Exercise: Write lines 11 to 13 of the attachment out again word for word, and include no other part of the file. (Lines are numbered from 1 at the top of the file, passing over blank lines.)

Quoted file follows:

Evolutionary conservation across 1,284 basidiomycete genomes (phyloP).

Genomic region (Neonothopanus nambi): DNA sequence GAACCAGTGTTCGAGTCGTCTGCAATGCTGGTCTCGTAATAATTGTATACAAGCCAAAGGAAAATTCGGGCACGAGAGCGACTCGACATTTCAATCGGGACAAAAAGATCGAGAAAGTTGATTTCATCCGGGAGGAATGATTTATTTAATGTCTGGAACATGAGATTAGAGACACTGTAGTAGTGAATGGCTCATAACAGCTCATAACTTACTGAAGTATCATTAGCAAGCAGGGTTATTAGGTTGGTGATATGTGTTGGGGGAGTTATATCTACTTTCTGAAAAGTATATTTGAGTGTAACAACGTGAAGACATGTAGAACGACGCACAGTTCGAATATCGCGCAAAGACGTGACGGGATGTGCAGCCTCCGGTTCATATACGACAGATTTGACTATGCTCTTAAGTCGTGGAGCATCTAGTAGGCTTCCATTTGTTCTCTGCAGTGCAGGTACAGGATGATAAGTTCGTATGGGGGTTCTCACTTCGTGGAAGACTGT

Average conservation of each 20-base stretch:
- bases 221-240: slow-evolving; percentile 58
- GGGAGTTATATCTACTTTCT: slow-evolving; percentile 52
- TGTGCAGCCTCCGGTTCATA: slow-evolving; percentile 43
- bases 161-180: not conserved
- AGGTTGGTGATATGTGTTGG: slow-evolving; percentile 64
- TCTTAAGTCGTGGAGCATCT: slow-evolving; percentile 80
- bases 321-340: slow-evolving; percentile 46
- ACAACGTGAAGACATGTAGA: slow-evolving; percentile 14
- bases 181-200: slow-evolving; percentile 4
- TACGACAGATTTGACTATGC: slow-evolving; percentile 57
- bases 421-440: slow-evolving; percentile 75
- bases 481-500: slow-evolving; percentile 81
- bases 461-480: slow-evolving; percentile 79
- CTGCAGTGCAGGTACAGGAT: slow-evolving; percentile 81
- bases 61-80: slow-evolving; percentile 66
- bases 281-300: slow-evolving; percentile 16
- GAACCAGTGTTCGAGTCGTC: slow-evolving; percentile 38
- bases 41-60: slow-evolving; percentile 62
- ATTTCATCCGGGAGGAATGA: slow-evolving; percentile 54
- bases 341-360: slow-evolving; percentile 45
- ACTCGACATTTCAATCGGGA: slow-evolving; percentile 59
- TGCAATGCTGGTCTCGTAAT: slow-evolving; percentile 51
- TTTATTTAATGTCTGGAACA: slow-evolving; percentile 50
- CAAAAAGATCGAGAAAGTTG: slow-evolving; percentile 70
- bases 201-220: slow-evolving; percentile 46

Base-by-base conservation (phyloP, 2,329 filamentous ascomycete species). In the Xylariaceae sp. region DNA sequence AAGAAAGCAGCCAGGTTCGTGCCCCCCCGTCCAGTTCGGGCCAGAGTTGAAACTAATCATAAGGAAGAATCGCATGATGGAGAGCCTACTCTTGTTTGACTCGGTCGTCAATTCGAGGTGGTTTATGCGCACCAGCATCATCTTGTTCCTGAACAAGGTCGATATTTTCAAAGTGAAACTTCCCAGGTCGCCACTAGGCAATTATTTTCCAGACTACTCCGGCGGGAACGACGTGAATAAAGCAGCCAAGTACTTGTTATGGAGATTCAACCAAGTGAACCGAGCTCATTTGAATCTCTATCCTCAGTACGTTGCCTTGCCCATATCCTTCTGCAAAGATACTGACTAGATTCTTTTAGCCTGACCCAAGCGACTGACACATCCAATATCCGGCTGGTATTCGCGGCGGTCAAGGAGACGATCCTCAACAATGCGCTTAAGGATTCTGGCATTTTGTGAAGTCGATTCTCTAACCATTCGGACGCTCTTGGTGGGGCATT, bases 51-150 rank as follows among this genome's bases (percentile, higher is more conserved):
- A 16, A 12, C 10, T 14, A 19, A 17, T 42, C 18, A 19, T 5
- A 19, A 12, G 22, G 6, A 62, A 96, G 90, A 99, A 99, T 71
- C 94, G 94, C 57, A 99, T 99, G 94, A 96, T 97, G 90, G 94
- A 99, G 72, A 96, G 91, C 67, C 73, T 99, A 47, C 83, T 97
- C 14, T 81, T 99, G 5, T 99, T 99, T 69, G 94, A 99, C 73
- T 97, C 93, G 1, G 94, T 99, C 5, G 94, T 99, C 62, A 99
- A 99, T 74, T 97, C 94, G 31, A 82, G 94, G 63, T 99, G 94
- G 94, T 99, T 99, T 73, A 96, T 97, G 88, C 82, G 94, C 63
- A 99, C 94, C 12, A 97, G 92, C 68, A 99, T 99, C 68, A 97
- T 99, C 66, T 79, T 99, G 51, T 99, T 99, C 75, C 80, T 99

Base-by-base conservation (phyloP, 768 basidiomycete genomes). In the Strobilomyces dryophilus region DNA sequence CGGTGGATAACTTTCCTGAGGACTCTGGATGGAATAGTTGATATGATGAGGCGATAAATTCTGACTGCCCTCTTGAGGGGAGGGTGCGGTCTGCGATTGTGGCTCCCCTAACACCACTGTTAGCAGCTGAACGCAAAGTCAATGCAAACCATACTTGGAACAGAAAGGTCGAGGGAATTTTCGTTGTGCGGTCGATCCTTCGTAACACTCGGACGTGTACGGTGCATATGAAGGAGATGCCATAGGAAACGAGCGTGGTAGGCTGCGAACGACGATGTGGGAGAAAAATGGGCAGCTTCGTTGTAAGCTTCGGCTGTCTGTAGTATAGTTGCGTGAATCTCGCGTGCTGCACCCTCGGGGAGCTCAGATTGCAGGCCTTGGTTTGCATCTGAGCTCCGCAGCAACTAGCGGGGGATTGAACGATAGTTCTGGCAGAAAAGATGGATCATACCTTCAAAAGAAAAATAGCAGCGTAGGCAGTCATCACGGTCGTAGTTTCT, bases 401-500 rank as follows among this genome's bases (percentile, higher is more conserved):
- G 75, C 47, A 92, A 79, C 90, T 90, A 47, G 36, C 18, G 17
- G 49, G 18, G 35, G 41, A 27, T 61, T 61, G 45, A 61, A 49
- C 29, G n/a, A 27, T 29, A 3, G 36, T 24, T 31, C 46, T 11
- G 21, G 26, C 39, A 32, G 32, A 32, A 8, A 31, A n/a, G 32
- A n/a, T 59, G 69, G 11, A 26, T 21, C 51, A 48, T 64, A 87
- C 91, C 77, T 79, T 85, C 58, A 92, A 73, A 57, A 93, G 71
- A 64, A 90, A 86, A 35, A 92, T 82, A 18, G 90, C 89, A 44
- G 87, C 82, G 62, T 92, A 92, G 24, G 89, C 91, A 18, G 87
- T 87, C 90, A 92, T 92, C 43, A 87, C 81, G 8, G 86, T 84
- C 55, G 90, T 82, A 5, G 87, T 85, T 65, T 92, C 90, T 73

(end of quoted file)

- ACAACGTGAAGACATGTAGA: slow-evolving; percentile 14
- bases 181-200: slow-evolving; percentile 4
- TACGACAGATTTGACTATGC: slow-evolving; percentile 57